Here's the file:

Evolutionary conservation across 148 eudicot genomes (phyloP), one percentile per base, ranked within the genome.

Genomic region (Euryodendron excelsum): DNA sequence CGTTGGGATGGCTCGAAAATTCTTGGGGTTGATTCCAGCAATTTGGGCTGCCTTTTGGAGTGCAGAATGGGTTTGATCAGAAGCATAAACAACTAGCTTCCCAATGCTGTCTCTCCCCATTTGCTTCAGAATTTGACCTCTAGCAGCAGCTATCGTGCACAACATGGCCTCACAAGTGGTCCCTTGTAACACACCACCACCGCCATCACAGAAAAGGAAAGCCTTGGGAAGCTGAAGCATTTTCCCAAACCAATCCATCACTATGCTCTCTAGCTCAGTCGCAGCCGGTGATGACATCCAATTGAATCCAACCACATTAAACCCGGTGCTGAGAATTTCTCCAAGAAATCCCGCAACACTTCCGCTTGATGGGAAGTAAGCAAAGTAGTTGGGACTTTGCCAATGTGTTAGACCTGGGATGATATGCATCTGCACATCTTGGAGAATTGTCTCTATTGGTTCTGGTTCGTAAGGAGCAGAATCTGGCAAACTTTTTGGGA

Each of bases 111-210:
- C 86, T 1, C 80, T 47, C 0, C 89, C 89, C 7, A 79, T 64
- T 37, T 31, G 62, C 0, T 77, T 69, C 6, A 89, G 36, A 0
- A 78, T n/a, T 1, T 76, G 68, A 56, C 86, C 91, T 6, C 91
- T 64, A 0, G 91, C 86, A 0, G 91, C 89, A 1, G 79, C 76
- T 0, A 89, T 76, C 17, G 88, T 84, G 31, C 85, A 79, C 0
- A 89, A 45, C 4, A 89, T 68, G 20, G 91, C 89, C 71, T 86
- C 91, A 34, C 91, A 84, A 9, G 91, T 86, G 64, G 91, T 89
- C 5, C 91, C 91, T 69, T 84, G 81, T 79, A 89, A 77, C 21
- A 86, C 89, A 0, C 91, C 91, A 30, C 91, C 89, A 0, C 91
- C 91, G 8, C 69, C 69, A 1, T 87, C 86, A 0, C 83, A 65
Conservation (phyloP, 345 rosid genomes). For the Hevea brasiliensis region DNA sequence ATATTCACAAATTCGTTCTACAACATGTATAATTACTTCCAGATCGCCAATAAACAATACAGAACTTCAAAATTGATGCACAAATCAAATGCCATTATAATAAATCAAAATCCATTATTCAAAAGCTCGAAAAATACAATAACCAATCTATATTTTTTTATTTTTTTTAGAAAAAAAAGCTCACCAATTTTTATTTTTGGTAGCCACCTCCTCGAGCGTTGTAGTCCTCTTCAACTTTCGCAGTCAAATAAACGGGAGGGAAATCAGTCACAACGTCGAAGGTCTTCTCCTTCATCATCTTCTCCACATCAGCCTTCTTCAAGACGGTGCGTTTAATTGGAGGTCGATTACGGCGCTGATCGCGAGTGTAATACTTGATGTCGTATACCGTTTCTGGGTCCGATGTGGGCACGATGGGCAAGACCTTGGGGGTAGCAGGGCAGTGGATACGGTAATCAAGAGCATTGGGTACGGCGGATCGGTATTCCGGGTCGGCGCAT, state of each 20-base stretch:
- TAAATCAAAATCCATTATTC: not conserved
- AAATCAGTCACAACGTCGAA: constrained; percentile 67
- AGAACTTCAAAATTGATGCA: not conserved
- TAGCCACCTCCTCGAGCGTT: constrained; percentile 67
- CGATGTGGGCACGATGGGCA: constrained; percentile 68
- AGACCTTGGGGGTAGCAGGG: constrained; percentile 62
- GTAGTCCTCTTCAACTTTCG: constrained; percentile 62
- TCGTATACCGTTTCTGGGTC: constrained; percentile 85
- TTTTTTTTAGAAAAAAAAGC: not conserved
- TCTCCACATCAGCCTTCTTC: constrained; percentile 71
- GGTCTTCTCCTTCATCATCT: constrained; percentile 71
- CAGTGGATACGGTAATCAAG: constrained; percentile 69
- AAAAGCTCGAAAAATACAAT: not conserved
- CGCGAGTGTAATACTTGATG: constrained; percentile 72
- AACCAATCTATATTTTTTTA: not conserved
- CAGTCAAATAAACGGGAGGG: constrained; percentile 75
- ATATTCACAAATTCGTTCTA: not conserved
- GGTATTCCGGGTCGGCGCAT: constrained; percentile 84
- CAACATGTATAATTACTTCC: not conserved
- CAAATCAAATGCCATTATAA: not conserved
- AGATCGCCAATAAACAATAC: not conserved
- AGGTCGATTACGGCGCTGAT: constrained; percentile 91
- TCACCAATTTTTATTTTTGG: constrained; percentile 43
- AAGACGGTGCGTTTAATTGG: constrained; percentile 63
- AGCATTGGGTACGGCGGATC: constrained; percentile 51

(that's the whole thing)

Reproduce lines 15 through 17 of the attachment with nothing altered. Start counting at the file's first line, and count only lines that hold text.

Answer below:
- TAAATCAAAATCCATTATTC: not conserved
- AAATCAGTCACAACGTCGAA: constrained; percentile 67
- AGAACTTCAAAATTGATGCA: not conserved